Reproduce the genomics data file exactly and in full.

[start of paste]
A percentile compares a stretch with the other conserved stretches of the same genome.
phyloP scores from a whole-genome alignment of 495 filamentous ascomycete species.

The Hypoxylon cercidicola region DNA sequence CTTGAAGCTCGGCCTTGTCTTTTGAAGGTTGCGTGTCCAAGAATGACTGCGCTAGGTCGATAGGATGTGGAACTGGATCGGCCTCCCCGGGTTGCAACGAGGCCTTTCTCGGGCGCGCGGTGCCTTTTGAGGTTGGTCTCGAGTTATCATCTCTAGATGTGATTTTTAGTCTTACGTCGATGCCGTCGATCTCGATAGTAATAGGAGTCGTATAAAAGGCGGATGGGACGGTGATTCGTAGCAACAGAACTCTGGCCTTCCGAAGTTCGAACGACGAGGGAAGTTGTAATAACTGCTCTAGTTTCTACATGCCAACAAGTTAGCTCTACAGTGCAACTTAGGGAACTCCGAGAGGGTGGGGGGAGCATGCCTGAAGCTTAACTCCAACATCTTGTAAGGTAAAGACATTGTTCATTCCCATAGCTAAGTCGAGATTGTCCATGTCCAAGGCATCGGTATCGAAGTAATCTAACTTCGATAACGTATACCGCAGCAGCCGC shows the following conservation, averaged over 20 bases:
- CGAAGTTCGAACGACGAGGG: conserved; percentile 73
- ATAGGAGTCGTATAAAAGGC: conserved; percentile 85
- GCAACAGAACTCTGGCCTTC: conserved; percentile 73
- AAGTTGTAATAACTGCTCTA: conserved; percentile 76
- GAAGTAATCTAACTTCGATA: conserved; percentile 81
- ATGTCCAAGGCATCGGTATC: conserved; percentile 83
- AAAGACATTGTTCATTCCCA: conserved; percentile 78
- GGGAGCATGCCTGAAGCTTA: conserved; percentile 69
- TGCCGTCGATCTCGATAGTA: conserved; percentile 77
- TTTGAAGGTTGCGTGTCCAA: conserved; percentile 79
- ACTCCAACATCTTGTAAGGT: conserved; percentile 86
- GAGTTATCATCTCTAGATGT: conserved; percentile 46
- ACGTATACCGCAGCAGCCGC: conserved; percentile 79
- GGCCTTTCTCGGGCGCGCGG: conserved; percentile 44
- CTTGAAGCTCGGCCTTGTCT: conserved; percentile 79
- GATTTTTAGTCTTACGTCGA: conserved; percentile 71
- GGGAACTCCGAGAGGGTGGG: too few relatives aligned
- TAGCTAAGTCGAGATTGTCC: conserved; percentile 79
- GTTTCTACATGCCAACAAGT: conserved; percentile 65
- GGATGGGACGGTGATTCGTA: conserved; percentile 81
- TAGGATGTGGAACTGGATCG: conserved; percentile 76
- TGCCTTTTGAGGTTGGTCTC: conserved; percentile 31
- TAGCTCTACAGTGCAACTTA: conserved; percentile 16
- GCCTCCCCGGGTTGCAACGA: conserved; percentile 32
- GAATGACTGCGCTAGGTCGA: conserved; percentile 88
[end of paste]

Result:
A percentile compares a stretch with the other conserved stretches of the same genome.
phyloP scores from a whole-genome alignment of 495 filamentous ascomycete species.

The Hypoxylon cercidicola region DNA sequence CTTGAAGCTCGGCCTTGTCTTTTGAAGGTTGCGTGTCCAAGAATGACTGCGCTAGGTCGATAGGATGTGGAACTGGATCGGCCTCCCCGGGTTGCAACGAGGCCTTTCTCGGGCGCGCGGTGCCTTTTGAGGTTGGTCTCGAGTTATCATCTCTAGATGTGATTTTTAGTCTTACGTCGATGCCGTCGATCTCGATAGTAATAGGAGTCGTATAAAAGGCGGATGGGACGGTGATTCGTAGCAACAGAACTCTGGCCTTCCGAAGTTCGAACGACGAGGGAAGTTGTAATAACTGCTCTAGTTTCTACATGCCAACAAGTTAGCTCTACAGTGCAACTTAGGGAACTCCGAGAGGGTGGGGGGAGCATGCCTGAAGCTTAACTCCAACATCTTGTAAGGTAAAGACATTGTTCATTCCCATAGCTAAGTCGAGATTGTCCATGTCCAAGGCATCGGTATCGAAGTAATCTAACTTCGATAACGTATACCGCAGCAGCCGC shows the following conservation, averaged over 20 bases:
- CGAAGTTCGAACGACGAGGG: conserved; percentile 73
- ATAGGAGTCGTATAAAAGGC: conserved; percentile 85
- GCAACAGAACTCTGGCCTTC: conserved; percentile 73
- AAGTTGTAATAACTGCTCTA: conserved; percentile 76
- GAAGTAATCTAACTTCGATA: conserved; percentile 81
- ATGTCCAAGGCATCGGTATC: conserved; percentile 83
- AAAGACATTGTTCATTCCCA: conserved; percentile 78
- GGGAGCATGCCTGAAGCTTA: conserved; percentile 69
- TGCCGTCGATCTCGATAGTA: conserved; percentile 77
- TTTGAAGGTTGCGTGTCCAA: conserved; percentile 79
- ACTCCAACATCTTGTAAGGT: conserved; percentile 86
- GAGTTATCATCTCTAGATGT: conserved; percentile 46
- ACGTATACCGCAGCAGCCGC: conserved; percentile 79
- GGCCTTTCTCGGGCGCGCGG: conserved; percentile 44
- CTTGAAGCTCGGCCTTGTCT: conserved; percentile 79
- GATTTTTAGTCTTACGTCGA: conserved; percentile 71
- GGGAACTCCGAGAGGGTGGG: too few relatives aligned
- TAGCTAAGTCGAGATTGTCC: conserved; percentile 79
- GTTTCTACATGCCAACAAGT: conserved; percentile 65
- GGATGGGACGGTGATTCGTA: conserved; percentile 81
- TAGGATGTGGAACTGGATCG: conserved; percentile 76
- TGCCTTTTGAGGTTGGTCTC: conserved; percentile 31
- TAGCTCTACAGTGCAACTTA: conserved; percentile 16
- GCCTCCCCGGGTTGCAACGA: conserved; percentile 32
- GAATGACTGCGCTAGGTCGA: conserved; percentile 88